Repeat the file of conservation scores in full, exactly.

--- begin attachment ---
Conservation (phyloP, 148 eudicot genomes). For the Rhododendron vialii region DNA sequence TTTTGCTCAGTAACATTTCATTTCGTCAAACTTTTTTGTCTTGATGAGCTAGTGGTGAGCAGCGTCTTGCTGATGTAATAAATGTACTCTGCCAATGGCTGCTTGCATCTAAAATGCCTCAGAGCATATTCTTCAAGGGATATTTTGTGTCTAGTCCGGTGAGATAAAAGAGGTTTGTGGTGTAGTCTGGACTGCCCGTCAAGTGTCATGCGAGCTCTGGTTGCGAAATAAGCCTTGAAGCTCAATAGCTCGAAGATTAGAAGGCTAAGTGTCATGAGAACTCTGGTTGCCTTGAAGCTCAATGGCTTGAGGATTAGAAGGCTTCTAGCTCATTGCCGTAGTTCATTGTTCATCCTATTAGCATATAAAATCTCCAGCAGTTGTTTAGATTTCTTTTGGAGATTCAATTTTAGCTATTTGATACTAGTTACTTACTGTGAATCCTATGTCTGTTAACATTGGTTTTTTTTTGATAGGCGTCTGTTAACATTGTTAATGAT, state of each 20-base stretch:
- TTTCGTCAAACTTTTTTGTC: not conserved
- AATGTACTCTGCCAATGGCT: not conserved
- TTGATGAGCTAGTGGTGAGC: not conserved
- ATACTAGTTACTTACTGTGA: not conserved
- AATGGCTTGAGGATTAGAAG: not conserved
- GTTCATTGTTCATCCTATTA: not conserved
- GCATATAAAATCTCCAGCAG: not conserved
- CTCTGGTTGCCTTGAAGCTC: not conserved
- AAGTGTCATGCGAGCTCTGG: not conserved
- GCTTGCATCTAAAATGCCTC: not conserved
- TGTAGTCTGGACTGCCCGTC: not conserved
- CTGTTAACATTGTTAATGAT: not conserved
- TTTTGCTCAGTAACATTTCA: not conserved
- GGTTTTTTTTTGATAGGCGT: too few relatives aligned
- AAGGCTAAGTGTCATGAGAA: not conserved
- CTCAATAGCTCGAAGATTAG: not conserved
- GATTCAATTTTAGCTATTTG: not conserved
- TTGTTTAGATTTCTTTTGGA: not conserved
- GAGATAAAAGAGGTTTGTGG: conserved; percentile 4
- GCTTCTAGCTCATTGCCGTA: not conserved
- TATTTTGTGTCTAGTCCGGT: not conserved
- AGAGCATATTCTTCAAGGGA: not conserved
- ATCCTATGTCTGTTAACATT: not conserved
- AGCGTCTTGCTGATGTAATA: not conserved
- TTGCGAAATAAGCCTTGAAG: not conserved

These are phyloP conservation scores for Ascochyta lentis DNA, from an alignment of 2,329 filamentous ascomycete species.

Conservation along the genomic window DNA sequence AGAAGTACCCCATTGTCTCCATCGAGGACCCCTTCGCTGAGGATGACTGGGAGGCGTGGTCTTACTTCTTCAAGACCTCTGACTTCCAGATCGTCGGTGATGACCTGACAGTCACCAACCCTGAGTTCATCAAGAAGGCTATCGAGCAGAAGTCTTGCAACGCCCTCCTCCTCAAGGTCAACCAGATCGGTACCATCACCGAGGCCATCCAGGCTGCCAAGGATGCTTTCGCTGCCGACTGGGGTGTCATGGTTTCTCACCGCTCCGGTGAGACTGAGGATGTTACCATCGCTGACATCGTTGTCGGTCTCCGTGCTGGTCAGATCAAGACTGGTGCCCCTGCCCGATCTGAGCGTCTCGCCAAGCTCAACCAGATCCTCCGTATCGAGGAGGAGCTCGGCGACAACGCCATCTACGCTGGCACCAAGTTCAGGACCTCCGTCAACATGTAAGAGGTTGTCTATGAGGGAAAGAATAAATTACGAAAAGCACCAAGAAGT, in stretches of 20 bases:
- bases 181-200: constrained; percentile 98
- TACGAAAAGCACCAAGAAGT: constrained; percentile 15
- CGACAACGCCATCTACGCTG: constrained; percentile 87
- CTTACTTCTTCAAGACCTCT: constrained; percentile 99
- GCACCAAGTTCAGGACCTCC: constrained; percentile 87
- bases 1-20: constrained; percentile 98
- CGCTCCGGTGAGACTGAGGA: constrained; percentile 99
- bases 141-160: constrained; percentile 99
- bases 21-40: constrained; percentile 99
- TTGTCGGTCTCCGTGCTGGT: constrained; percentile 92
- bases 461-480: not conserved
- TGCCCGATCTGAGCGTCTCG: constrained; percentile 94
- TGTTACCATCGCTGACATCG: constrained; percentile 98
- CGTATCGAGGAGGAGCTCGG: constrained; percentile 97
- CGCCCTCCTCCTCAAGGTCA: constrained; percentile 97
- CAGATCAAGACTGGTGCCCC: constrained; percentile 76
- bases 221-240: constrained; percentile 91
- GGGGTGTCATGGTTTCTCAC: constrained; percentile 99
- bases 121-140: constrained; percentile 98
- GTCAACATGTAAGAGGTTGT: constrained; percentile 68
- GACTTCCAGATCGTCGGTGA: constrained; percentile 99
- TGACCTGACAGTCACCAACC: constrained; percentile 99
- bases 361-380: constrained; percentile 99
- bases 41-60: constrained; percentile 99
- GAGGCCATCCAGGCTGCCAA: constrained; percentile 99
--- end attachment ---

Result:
Conservation (phyloP, 148 eudicot genomes). For the Rhododendron vialii region DNA sequence TTTTGCTCAGTAACATTTCATTTCGTCAAACTTTTTTGTCTTGATGAGCTAGTGGTGAGCAGCGTCTTGCTGATGTAATAAATGTACTCTGCCAATGGCTGCTTGCATCTAAAATGCCTCAGAGCATATTCTTCAAGGGATATTTTGTGTCTAGTCCGGTGAGATAAAAGAGGTTTGTGGTGTAGTCTGGACTGCCCGTCAAGTGTCATGCGAGCTCTGGTTGCGAAATAAGCCTTGAAGCTCAATAGCTCGAAGATTAGAAGGCTAAGTGTCATGAGAACTCTGGTTGCCTTGAAGCTCAATGGCTTGAGGATTAGAAGGCTTCTAGCTCATTGCCGTAGTTCATTGTTCATCCTATTAGCATATAAAATCTCCAGCAGTTGTTTAGATTTCTTTTGGAGATTCAATTTTAGCTATTTGATACTAGTTACTTACTGTGAATCCTATGTCTGTTAACATTGGTTTTTTTTTGATAGGCGTCTGTTAACATTGTTAATGAT, state of each 20-base stretch:
- TTTCGTCAAACTTTTTTGTC: not conserved
- AATGTACTCTGCCAATGGCT: not conserved
- TTGATGAGCTAGTGGTGAGC: not conserved
- ATACTAGTTACTTACTGTGA: not conserved
- AATGGCTTGAGGATTAGAAG: not conserved
- GTTCATTGTTCATCCTATTA: not conserved
- GCATATAAAATCTCCAGCAG: not conserved
- CTCTGGTTGCCTTGAAGCTC: not conserved
- AAGTGTCATGCGAGCTCTGG: not conserved
- GCTTGCATCTAAAATGCCTC: not conserved
- TGTAGTCTGGACTGCCCGTC: not conserved
- CTGTTAACATTGTTAATGAT: not conserved
- TTTTGCTCAGTAACATTTCA: not conserved
- GGTTTTTTTTTGATAGGCGT: too few relatives aligned
- AAGGCTAAGTGTCATGAGAA: not conserved
- CTCAATAGCTCGAAGATTAG: not conserved
- GATTCAATTTTAGCTATTTG: not conserved
- TTGTTTAGATTTCTTTTGGA: not conserved
- GAGATAAAAGAGGTTTGTGG: conserved; percentile 4
- GCTTCTAGCTCATTGCCGTA: not conserved
- TATTTTGTGTCTAGTCCGGT: not conserved
- AGAGCATATTCTTCAAGGGA: not conserved
- ATCCTATGTCTGTTAACATT: not conserved
- AGCGTCTTGCTGATGTAATA: not conserved
- TTGCGAAATAAGCCTTGAAG: not conserved

These are phyloP conservation scores for Ascochyta lentis DNA, from an alignment of 2,329 filamentous ascomycete species.

Conservation along the genomic window DNA sequence AGAAGTACCCCATTGTCTCCATCGAGGACCCCTTCGCTGAGGATGACTGGGAGGCGTGGTCTTACTTCTTCAAGACCTCTGACTTCCAGATCGTCGGTGATGACCTGACAGTCACCAACCCTGAGTTCATCAAGAAGGCTATCGAGCAGAAGTCTTGCAACGCCCTCCTCCTCAAGGTCAACCAGATCGGTACCATCACCGAGGCCATCCAGGCTGCCAAGGATGCTTTCGCTGCCGACTGGGGTGTCATGGTTTCTCACCGCTCCGGTGAGACTGAGGATGTTACCATCGCTGACATCGTTGTCGGTCTCCGTGCTGGTCAGATCAAGACTGGTGCCCCTGCCCGATCTGAGCGTCTCGCCAAGCTCAACCAGATCCTCCGTATCGAGGAGGAGCTCGGCGACAACGCCATCTACGCTGGCACCAAGTTCAGGACCTCCGTCAACATGTAAGAGGTTGTCTATGAGGGAAAGAATAAATTACGAAAAGCACCAAGAAGT, in stretches of 20 bases:
- bases 181-200: constrained; percentile 98
- TACGAAAAGCACCAAGAAGT: constrained; percentile 15
- CGACAACGCCATCTACGCTG: constrained; percentile 87
- CTTACTTCTTCAAGACCTCT: constrained; percentile 99
- GCACCAAGTTCAGGACCTCC: constrained; percentile 87
- bases 1-20: constrained; percentile 98
- CGCTCCGGTGAGACTGAGGA: constrained; percentile 99
- bases 141-160: constrained; percentile 99
- bases 21-40: constrained; percentile 99
- TTGTCGGTCTCCGTGCTGGT: constrained; percentile 92
- bases 461-480: not conserved
- TGCCCGATCTGAGCGTCTCG: constrained; percentile 94
- TGTTACCATCGCTGACATCG: constrained; percentile 98
- CGTATCGAGGAGGAGCTCGG: constrained; percentile 97
- CGCCCTCCTCCTCAAGGTCA: constrained; percentile 97
- CAGATCAAGACTGGTGCCCC: constrained; percentile 76
- bases 221-240: constrained; percentile 91
- GGGGTGTCATGGTTTCTCAC: constrained; percentile 99
- bases 121-140: constrained; percentile 98
- GTCAACATGTAAGAGGTTGT: constrained; percentile 68
- GACTTCCAGATCGTCGGTGA: constrained; percentile 99
- TGACCTGACAGTCACCAACC: constrained; percentile 99
- bases 361-380: constrained; percentile 99
- bases 41-60: constrained; percentile 99
- GAGGCCATCCAGGCTGCCAA: constrained; percentile 99